CONTROL OF CELLULAR PROTEOLYSIS

Project: Research project

Project Details

Description

In this proposed study, we will test the hypothesis that the degradation of proteins by the ubiquitin-dependent pathway requires the intermediate formation of a unique multiubiquitin chain on a substrate protein. In this multiubiquitin chain, the C-terminal carboxyl group of one ubiquitin molecule is linked via an isopeptide bond to the e-amino group of lysine 48 of an adjoining ubiquitin molecule. Whether the degradation of a specific protein in the in vitro reticulocyte lysate system requires such a multiubiquitin chain intermediate can be tested initially by replacing wild-type ubiquitin in the degradative assay with a ubiquitin mutant, Ub-R48, in which lysine 48 was replaced by an arginine. Further structural studies can then be made to confirm the existence of this unique multiubiquitin chain in the degradative intermediates. The expression of Ub-R48 in the yeast Saccharomyces cerevisiae will also permit the testing of this hypothesis in vivo. In order to test the function of this multiubiquitin chain, we have also proposed to synthesize chemically a sufficient amount of an analog so that we may study its interaction with a purified protease which has been shown to act preferentially on ubiquitinated proteins. Positive results from these proposed studies should elucidate the mechanism by which proteolytic targeting is achieved by the posttranslational addition of ubiquitin to proteins. We also propose to characterize systematically the posttranslational addition of ubiquitin to proteins in the yeast nucleus. These characterizations will include the identification of nuclear ubiquitin conjugation enzymes and their substrates. Long term objectives in this research will include the cloning of the substrate proteins and studies of their functions by gene deletion and mutations. As part of our continuing effort to understand our finding of ubiquitin in the neurofibrillary tangles of Alzheimer's brain, we wish to determine how an insufficient level of cellular ubiquitin may cause cell death. Because the ubiquitin system is highly conserved among eukaryotes, relevant biochemical changes caused by an insufficient level of ubiquitin can be determined using the yeast Saccharomyces cerevisiae. Studies are proposed here to characterize the biochemical changes in a yeast mutant in which the polyubiquitin gene had been deleted.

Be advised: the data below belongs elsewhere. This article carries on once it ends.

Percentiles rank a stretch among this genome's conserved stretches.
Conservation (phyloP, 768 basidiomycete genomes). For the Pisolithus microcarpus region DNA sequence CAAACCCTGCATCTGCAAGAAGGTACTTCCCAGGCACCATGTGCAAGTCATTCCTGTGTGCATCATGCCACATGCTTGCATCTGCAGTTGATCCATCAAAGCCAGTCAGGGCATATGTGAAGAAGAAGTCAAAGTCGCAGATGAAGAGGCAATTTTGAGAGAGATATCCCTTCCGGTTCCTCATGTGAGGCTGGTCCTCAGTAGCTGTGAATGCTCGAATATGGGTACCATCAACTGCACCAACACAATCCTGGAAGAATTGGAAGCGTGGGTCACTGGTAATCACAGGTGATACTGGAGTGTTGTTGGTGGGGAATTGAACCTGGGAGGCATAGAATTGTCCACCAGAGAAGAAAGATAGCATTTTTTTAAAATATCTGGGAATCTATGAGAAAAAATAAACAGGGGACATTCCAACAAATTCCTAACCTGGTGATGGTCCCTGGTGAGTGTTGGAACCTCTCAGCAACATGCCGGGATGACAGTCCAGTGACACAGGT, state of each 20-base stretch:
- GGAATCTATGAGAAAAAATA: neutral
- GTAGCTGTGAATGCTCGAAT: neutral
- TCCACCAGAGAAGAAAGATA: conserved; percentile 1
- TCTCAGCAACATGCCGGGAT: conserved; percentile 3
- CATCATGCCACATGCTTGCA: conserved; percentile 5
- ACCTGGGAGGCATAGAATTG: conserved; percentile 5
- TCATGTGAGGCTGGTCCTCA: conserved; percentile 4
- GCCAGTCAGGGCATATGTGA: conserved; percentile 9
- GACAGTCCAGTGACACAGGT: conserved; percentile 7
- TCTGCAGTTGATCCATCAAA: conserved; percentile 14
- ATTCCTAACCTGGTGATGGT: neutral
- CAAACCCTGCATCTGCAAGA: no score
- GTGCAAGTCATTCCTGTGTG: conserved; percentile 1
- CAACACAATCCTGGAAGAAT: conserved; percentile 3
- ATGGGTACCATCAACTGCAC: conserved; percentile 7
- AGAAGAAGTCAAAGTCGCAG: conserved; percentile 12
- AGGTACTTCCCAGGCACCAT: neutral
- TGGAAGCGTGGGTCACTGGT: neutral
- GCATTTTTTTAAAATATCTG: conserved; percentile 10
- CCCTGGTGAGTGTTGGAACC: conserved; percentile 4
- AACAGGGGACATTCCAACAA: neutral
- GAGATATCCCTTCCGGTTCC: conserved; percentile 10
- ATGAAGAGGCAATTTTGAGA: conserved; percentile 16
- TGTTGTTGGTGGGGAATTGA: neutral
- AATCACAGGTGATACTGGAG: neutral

StatusFinished
Effective start/end date12/31/896/30/93

Funding

  • National Institute of General Medical Sciences

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